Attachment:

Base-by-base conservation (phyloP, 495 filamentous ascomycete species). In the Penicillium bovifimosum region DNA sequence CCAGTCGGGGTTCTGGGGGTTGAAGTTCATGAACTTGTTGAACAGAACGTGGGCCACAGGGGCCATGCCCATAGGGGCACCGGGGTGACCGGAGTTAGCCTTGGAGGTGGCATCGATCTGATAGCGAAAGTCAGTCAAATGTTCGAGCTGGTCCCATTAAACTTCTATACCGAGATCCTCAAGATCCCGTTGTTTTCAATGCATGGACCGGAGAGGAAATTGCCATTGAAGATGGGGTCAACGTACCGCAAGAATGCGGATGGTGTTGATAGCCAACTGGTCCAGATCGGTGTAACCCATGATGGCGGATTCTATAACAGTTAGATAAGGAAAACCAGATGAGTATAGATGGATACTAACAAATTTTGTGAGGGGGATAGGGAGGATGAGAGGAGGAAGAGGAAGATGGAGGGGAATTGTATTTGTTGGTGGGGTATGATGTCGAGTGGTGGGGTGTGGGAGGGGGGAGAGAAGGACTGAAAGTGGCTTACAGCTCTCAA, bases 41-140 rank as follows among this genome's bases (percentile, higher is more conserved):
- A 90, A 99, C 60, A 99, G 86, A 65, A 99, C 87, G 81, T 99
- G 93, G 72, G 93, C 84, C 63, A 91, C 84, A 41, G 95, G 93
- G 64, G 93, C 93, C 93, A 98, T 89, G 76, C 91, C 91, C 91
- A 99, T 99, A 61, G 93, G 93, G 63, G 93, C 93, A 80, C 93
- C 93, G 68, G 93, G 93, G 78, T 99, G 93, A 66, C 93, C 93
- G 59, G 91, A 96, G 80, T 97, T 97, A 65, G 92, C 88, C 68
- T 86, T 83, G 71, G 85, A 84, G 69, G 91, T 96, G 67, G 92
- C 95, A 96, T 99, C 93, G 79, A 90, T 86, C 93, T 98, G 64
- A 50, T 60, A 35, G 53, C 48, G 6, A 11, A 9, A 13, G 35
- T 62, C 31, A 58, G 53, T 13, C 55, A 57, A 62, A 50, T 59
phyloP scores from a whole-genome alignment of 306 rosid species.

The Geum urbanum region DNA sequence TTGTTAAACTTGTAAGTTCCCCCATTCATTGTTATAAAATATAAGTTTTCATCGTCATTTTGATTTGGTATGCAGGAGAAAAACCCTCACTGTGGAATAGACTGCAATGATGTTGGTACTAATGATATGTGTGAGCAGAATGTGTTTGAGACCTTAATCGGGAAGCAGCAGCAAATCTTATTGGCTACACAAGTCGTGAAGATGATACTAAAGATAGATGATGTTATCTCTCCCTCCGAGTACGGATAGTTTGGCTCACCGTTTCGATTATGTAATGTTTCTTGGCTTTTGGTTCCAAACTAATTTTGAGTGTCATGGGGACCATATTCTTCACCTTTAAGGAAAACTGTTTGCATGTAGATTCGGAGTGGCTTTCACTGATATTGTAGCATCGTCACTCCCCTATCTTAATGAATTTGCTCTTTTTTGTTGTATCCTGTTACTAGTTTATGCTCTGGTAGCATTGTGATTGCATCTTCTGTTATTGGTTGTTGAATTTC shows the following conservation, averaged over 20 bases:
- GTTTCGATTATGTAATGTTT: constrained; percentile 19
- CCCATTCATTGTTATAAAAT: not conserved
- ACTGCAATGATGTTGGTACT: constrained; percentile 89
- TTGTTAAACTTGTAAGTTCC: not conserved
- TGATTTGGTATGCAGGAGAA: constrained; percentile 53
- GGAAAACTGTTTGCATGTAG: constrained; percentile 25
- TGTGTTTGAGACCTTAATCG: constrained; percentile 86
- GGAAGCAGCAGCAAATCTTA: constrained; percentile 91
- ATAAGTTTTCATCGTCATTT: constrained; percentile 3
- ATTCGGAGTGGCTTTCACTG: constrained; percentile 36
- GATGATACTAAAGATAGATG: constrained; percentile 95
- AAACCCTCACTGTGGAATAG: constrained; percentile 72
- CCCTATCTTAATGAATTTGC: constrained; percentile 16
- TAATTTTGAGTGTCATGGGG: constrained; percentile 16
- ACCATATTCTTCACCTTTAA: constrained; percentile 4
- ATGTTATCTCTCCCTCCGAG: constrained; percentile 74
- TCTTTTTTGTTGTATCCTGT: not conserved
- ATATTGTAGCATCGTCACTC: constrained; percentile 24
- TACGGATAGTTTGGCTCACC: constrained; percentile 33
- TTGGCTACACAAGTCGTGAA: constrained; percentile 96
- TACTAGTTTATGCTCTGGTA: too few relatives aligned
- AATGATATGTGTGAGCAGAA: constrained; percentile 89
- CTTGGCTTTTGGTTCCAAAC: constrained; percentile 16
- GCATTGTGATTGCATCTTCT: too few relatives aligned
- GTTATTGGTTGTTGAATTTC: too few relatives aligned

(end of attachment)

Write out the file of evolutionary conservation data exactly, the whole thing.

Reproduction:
Base-by-base conservation (phyloP, 495 filamentous ascomycete species). In the Penicillium bovifimosum region DNA sequence CCAGTCGGGGTTCTGGGGGTTGAAGTTCATGAACTTGTTGAACAGAACGTGGGCCACAGGGGCCATGCCCATAGGGGCACCGGGGTGACCGGAGTTAGCCTTGGAGGTGGCATCGATCTGATAGCGAAAGTCAGTCAAATGTTCGAGCTGGTCCCATTAAACTTCTATACCGAGATCCTCAAGATCCCGTTGTTTTCAATGCATGGACCGGAGAGGAAATTGCCATTGAAGATGGGGTCAACGTACCGCAAGAATGCGGATGGTGTTGATAGCCAACTGGTCCAGATCGGTGTAACCCATGATGGCGGATTCTATAACAGTTAGATAAGGAAAACCAGATGAGTATAGATGGATACTAACAAATTTTGTGAGGGGGATAGGGAGGATGAGAGGAGGAAGAGGAAGATGGAGGGGAATTGTATTTGTTGGTGGGGTATGATGTCGAGTGGTGGGGTGTGGGAGGGGGGAGAGAAGGACTGAAAGTGGCTTACAGCTCTCAA, bases 41-140 rank as follows among this genome's bases (percentile, higher is more conserved):
- A 90, A 99, C 60, A 99, G 86, A 65, A 99, C 87, G 81, T 99
- G 93, G 72, G 93, C 84, C 63, A 91, C 84, A 41, G 95, G 93
- G 64, G 93, C 93, C 93, A 98, T 89, G 76, C 91, C 91, C 91
- A 99, T 99, A 61, G 93, G 93, G 63, G 93, C 93, A 80, C 93
- C 93, G 68, G 93, G 93, G 78, T 99, G 93, A 66, C 93, C 93
- G 59, G 91, A 96, G 80, T 97, T 97, A 65, G 92, C 88, C 68
- T 86, T 83, G 71, G 85, A 84, G 69, G 91, T 96, G 67, G 92
- C 95, A 96, T 99, C 93, G 79, A 90, T 86, C 93, T 98, G 64
- A 50, T 60, A 35, G 53, C 48, G 6, A 11, A 9, A 13, G 35
- T 62, C 31, A 58, G 53, T 13, C 55, A 57, A 62, A 50, T 59
phyloP scores from a whole-genome alignment of 306 rosid species.

The Geum urbanum region DNA sequence TTGTTAAACTTGTAAGTTCCCCCATTCATTGTTATAAAATATAAGTTTTCATCGTCATTTTGATTTGGTATGCAGGAGAAAAACCCTCACTGTGGAATAGACTGCAATGATGTTGGTACTAATGATATGTGTGAGCAGAATGTGTTTGAGACCTTAATCGGGAAGCAGCAGCAAATCTTATTGGCTACACAAGTCGTGAAGATGATACTAAAGATAGATGATGTTATCTCTCCCTCCGAGTACGGATAGTTTGGCTCACCGTTTCGATTATGTAATGTTTCTTGGCTTTTGGTTCCAAACTAATTTTGAGTGTCATGGGGACCATATTCTTCACCTTTAAGGAAAACTGTTTGCATGTAGATTCGGAGTGGCTTTCACTGATATTGTAGCATCGTCACTCCCCTATCTTAATGAATTTGCTCTTTTTTGTTGTATCCTGTTACTAGTTTATGCTCTGGTAGCATTGTGATTGCATCTTCTGTTATTGGTTGTTGAATTTC shows the following conservation, averaged over 20 bases:
- GTTTCGATTATGTAATGTTT: constrained; percentile 19
- CCCATTCATTGTTATAAAAT: not conserved
- ACTGCAATGATGTTGGTACT: constrained; percentile 89
- TTGTTAAACTTGTAAGTTCC: not conserved
- TGATTTGGTATGCAGGAGAA: constrained; percentile 53
- GGAAAACTGTTTGCATGTAG: constrained; percentile 25
- TGTGTTTGAGACCTTAATCG: constrained; percentile 86
- GGAAGCAGCAGCAAATCTTA: constrained; percentile 91
- ATAAGTTTTCATCGTCATTT: constrained; percentile 3
- ATTCGGAGTGGCTTTCACTG: constrained; percentile 36
- GATGATACTAAAGATAGATG: constrained; percentile 95
- AAACCCTCACTGTGGAATAG: constrained; percentile 72
- CCCTATCTTAATGAATTTGC: constrained; percentile 16
- TAATTTTGAGTGTCATGGGG: constrained; percentile 16
- ACCATATTCTTCACCTTTAA: constrained; percentile 4
- ATGTTATCTCTCCCTCCGAG: constrained; percentile 74
- TCTTTTTTGTTGTATCCTGT: not conserved
- ATATTGTAGCATCGTCACTC: constrained; percentile 24
- TACGGATAGTTTGGCTCACC: constrained; percentile 33
- TTGGCTACACAAGTCGTGAA: constrained; percentile 96
- TACTAGTTTATGCTCTGGTA: too few relatives aligned
- AATGATATGTGTGAGCAGAA: constrained; percentile 89
- CTTGGCTTTTGGTTCCAAAC: constrained; percentile 16
- GCATTGTGATTGCATCTTCT: too few relatives aligned
- GTTATTGGTTGTTGAATTTC: too few relatives aligned